Current big-name clients include JLL, Savills, Greystar and IQ Student Living, who have installed Pinglockers at some of their residential developments. Pinglocker provides a share of revenue of around 7.5% generated from the tenant services it offers with clients, providing a financial incentive to landlords. However, the real value is the data collected from tenants using the service. This can be informative when developing facilities, or for tailoring renewal incentives.
Pinglocker founder, Stephen Brady, argues that using smart technology adds value to residential properties. He says: “A lot of build-to-rent developers are looking to provide a concierge service, but the reality of what they can offer is different from the brochure: it’s more handling packages, complaints or maintenance issues. Our on-demand product bridges the gap between what is currently on offer and a proper hotel-like concierge service.”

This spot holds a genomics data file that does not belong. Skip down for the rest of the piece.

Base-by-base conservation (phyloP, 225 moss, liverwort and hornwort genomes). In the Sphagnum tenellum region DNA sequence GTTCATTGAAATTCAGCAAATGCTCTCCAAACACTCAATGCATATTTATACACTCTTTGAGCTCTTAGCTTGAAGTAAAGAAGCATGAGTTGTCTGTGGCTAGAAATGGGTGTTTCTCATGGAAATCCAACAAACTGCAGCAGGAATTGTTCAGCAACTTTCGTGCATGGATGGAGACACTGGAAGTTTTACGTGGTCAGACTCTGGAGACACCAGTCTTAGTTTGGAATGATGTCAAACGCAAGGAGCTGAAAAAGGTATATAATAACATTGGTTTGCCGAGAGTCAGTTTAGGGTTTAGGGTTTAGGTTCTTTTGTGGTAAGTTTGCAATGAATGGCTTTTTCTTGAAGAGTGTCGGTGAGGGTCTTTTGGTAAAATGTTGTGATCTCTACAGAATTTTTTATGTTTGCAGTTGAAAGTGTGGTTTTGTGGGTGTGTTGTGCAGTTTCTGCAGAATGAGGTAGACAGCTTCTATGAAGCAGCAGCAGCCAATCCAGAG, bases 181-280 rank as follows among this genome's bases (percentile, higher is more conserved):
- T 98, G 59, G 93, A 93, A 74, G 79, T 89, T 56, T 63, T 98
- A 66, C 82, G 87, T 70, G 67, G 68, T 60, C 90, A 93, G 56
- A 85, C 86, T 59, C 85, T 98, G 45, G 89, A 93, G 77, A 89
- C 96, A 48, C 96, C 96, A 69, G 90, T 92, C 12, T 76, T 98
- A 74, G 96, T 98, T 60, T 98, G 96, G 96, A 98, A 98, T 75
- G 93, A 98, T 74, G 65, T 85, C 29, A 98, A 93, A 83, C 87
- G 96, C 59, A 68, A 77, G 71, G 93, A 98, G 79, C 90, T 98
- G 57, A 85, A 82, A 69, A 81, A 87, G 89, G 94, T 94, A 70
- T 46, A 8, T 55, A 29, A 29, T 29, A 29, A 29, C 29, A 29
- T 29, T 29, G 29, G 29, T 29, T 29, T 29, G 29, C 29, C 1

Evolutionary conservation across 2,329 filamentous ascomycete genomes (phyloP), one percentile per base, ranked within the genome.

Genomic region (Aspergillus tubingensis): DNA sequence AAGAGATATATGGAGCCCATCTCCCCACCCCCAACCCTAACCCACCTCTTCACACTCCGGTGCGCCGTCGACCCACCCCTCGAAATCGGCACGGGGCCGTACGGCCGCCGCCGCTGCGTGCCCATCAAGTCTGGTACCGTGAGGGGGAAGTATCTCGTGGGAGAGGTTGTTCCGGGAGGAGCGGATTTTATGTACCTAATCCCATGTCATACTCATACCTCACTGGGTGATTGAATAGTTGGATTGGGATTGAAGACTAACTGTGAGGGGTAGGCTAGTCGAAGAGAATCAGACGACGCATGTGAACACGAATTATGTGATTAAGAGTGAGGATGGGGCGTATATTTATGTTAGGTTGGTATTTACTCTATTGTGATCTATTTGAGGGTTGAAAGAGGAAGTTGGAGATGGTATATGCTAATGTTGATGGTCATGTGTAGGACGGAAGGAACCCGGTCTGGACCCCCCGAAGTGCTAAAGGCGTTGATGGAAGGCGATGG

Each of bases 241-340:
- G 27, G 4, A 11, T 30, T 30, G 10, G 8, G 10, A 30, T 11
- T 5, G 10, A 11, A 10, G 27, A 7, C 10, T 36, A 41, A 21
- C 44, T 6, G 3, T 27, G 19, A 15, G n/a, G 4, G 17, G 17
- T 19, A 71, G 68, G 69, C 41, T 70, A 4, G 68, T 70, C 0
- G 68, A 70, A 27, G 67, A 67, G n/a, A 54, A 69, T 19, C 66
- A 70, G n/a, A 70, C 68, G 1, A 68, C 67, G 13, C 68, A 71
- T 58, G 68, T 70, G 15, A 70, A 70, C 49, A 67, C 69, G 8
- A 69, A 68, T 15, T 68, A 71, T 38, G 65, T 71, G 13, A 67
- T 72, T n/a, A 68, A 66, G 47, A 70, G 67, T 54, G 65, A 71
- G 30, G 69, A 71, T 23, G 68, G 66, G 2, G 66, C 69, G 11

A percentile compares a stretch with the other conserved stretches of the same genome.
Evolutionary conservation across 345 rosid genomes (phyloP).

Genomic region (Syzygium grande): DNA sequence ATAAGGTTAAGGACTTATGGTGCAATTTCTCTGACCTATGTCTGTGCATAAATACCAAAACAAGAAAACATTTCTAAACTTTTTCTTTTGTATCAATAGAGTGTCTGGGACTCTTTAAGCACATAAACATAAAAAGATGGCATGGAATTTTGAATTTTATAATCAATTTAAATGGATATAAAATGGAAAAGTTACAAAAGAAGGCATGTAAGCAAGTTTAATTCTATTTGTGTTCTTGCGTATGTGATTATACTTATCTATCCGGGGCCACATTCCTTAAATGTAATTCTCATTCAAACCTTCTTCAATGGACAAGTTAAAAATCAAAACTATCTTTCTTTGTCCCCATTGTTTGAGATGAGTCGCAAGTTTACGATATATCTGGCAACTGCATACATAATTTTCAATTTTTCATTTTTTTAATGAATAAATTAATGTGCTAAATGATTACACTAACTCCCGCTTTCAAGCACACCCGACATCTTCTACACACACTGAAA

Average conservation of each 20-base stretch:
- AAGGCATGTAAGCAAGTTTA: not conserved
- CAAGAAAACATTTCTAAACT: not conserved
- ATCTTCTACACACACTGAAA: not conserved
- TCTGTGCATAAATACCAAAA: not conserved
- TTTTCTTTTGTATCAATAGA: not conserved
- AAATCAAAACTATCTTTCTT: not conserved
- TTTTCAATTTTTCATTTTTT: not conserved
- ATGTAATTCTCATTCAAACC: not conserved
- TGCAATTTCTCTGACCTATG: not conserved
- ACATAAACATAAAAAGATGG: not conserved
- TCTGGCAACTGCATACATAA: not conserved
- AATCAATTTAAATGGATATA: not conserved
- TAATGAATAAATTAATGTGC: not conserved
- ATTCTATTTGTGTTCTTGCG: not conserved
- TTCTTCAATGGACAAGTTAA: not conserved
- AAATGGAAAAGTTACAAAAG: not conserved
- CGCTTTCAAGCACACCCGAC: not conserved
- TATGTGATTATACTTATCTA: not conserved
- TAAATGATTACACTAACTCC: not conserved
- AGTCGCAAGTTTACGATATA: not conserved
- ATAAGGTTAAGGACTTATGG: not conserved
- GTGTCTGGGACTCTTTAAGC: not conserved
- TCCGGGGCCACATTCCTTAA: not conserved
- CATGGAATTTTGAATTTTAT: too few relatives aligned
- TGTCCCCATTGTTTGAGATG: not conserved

The modern resident’s desire for everything on-demand is particularly exemplified with the rise of smart speakers, such as the Google Dot and Amazon Echo. Vesper Homes is one agency that is using Alexa to its advantage. The London-based rental agency has created its own ‘Skill’ for the Amazon device, and each landlord and rental property receives an Echo Dot so tenants can tap into this.